Castro art pop-up ‘Queer Arts Featured’ headed for former HRC Store

In June, a new art and events pop-up, Queer Arts Featured (a.k.a Queer A.F.), will be opening in the former HRC Store (also Harvey Milk’s one-time camera store) at 575 Castro Street.

Just in time for Pride Month, Queer A.F. plans to host a grand opening on June 10. The art gallery is founded by queer photographer Devlin Shand, his partner Fadi Salah, and Erika Pappas.

The art gallery pop-up will be at 575 Castro for six months. “It’s an art gallery, boutique, and gathering events space,” explained Shand.

Queer A.F. will be opening June 10 at 575 Castro St. | Photo:  Steven Bracco/Hoodline


“We wanted it to feel like home,” added Shand. “A space for people to come and be creative.”

Shand says the space has been divided up into three sections.  The front space has been made to feel like a living room with antique and reclaimed furniture. While the middle of the space is where an artists’ and makers’ boutique will be with long tables and a display area full of crafts, prints, jewelry, and accessories. All of the art will be from local queer Bay Area artists.

In the back, there will be a rotating monthly gallery exhibition space. Shand says they just closed their artists’ applications and are working through them to decide who will be showing in the space. Each show will have one to three artists and it will change out every month. 

In order to provide access and reduce financial barriers, Queer A.F. will take half the standard commission rate of 40%. “We want to make sure as much of the profit goes back to the artists,” said Shand.

Shand said that is a big reason why they have started a crowdfunding campaign to raise funds for the art gallery. As of publication, a GoFundMe started by Shand has raised $33,382 of its $70,000 goal.

Originally Shand planned to open Queer A.F. on June 3 but he told Hoodline that there was a delay. “We decided to push because our first featured gallery artist will be out of town for the 3rd and to ensure we have all our stock in store and ready to present,” said Shand.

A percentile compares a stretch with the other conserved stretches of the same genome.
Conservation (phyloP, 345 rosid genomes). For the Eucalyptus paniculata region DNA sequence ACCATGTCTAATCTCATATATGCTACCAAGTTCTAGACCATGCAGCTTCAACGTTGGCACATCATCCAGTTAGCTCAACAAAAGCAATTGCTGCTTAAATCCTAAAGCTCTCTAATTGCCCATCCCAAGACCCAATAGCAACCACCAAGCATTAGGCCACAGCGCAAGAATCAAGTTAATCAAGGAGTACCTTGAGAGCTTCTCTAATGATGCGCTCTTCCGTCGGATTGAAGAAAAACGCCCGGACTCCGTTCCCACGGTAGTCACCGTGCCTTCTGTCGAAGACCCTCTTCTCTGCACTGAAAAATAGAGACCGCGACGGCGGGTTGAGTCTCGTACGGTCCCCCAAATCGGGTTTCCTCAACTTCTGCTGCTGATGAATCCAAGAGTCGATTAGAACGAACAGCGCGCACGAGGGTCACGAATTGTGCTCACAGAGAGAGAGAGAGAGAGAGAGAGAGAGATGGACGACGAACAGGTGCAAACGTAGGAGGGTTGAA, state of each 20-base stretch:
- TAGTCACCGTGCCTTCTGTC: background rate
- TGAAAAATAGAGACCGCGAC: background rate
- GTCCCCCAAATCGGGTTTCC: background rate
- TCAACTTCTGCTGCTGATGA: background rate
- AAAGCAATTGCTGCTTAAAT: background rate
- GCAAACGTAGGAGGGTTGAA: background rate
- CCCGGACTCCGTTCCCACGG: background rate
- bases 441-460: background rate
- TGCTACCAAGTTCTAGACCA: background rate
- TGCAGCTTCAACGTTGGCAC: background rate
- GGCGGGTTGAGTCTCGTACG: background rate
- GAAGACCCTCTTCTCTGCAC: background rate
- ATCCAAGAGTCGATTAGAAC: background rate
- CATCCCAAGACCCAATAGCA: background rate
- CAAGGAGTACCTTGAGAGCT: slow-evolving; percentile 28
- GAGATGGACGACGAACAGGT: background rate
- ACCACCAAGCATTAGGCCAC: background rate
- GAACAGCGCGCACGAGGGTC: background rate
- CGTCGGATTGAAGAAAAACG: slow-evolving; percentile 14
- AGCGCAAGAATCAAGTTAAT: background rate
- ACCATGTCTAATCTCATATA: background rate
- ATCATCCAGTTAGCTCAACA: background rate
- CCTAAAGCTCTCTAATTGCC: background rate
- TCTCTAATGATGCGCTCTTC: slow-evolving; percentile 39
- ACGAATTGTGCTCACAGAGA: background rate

Queer A.F. co-founders Devlin Shand (left), Fadi Salah (center), and Erika Pappas (right). | Photo courtesy of Devlin Shand


Shand tells Hoodline he got the idea to open Queer A.F. after a photography series he was set to mount in March 2020 was canceled by the Covid-19 pandemic. “I was looking around the Castro to see if there was somewhere that would be open to allowing me to turn it into a gallery space.”

While the storefront for over a decade had been home to a Human Rights Campaign (HRC) merchandise store, it was once the home of the camera store out of which Harvey Milk did much of his early political work. Currently, the storefront is being considered to become a National Park Service site. It is already registered as a San Francisco city landmark.

“I really thought about the gravity and legacy of the space,” said Shand. “In the 70s it was a also central spot for gay men to land in the Castro to feel seen and find community.”

“We really wanted to bring that energy back into the space and make it a spot for people who don’t see themselves fully represented or celebrated in the Castro,” added Shand.

Photo: Steven Bracco/Hoodline


Last summer, a Pride Flag pop-up art exhibit “In Their Own Voices” was installed in the windows at 575 Castro St. The exhibit was a partnership between the Gilbert Baker Foundation and the GLBT Historical Society.

“We left it up as long as we could,” said Shand. Shand tells Hoodline they recently took down the display and have no plans to reinstall the exhibit.

Instead, Shand says Queer A.F. plans to have a timeline and another kind of history lesson inside the art gallery. “When people come by they read the whole installation,” said Shand. “We definitely want to provide some sort of historical information moment.”

GLBT Historical Society interim executive director Andrew Shaffer and Gilbert Baker Foundation president Charley tell both told Hoodline there were no plans to install “In Their Own Voices” at a new location.

Shand said they are currently in discussion with the landlord about the possibility of staying longer than six months. Should that not work out, Shand plans to remain in the Castro. “Regardless, we’re building something that’s going to carry on past the six months,” said Shand.

Queer A.F. plans to be open from Thursday to Sunday, with additional events planned in the evenings on other days of the week.

Anita Shire

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